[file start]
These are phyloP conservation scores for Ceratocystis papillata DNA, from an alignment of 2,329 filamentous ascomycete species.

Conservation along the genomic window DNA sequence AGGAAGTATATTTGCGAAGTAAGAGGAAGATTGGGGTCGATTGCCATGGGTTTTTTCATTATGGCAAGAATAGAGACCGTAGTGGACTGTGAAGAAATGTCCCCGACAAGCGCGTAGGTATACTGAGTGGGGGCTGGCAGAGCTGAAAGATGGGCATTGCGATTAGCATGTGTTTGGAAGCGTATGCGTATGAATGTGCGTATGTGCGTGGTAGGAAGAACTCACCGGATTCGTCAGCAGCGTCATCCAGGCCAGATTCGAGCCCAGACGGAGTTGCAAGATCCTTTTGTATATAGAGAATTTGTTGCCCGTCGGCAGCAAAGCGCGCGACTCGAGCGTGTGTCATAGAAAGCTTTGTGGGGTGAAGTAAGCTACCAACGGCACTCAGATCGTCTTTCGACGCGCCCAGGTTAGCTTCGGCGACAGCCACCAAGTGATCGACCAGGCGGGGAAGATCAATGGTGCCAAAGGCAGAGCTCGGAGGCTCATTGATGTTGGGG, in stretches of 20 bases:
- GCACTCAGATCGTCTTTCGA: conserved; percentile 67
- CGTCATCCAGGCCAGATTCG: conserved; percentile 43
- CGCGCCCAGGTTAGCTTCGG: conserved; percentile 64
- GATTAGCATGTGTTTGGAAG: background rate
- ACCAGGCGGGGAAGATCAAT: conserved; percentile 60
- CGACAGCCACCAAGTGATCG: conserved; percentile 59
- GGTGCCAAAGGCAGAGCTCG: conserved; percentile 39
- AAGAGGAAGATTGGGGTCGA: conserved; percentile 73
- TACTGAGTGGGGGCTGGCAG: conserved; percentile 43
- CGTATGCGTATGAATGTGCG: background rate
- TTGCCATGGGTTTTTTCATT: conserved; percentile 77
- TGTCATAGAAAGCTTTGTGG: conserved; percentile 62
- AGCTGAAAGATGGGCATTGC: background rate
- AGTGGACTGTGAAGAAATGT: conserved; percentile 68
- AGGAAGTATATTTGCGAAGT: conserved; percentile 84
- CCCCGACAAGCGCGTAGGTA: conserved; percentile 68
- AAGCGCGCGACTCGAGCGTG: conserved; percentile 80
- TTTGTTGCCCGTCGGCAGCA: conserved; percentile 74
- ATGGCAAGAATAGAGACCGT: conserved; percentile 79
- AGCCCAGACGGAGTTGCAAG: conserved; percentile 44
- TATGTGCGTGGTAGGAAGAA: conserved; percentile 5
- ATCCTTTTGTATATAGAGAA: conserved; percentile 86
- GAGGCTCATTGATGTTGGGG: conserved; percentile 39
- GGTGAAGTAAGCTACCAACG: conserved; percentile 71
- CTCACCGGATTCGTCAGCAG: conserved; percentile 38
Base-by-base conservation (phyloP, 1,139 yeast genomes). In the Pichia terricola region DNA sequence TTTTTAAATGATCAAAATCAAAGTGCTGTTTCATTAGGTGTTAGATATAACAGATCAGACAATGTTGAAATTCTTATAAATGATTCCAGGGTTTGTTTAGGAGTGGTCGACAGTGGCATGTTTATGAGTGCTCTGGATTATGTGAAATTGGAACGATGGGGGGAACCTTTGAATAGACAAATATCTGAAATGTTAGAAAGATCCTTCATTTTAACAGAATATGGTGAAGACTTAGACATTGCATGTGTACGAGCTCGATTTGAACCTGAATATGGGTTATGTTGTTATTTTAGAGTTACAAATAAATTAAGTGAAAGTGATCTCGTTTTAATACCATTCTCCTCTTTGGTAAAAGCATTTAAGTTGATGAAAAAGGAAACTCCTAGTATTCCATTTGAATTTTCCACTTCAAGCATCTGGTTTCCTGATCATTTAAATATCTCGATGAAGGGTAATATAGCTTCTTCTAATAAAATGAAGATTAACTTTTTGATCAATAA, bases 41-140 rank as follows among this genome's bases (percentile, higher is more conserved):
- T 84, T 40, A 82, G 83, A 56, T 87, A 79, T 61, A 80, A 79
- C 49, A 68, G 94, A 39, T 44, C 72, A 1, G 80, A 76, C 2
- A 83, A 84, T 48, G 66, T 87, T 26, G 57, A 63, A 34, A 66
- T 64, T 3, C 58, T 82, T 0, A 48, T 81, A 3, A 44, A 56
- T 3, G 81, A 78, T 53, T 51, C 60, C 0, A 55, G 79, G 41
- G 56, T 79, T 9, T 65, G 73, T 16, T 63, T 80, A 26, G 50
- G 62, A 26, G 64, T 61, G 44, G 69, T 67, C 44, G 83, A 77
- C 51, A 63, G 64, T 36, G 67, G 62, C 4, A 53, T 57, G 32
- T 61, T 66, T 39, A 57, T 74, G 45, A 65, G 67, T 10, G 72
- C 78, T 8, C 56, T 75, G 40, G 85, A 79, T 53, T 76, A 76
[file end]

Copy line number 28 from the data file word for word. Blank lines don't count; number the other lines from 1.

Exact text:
Base-by-base conservation (phyloP, 1,139 yeast genomes). In the Pichia terricola region DNA sequence TTTTTAAATGATCAAAATCAAAGTGCTGTTTCATTAGGTGTTAGATATAACAGATCAGACAATGTTGAAATTCTTATAAATGATTCCAGGGTTTGTTTAGGAGTGGTCGACAGTGGCATGTTTATGAGTGCTCTGGATTATGTGAAATTGGAACGATGGGGGGAACCTTTGAATAGACAAATATCTGAAATGTTAGAAAGATCCTTCATTTTAACAGAATATGGTGAAGACTTAGACATTGCATGTGTACGAGCTCGATTTGAACCTGAATATGGGTTATGTTGTTATTTTAGAGTTACAAATAAATTAAGTGAAAGTGATCTCGTTTTAATACCATTCTCCTCTTTGGTAAAAGCATTTAAGTTGATGAAAAAGGAAACTCCTAGTATTCCATTTGAATTTTCCACTTCAAGCATCTGGTTTCCTGATCATTTAAATATCTCGATGAAGGGTAATATAGCTTCTTCTAATAAAATGAAGATTAACTTTTTGATCAATAA, bases 41-140 rank as follows among this genome's bases (percentile, higher is more conserved):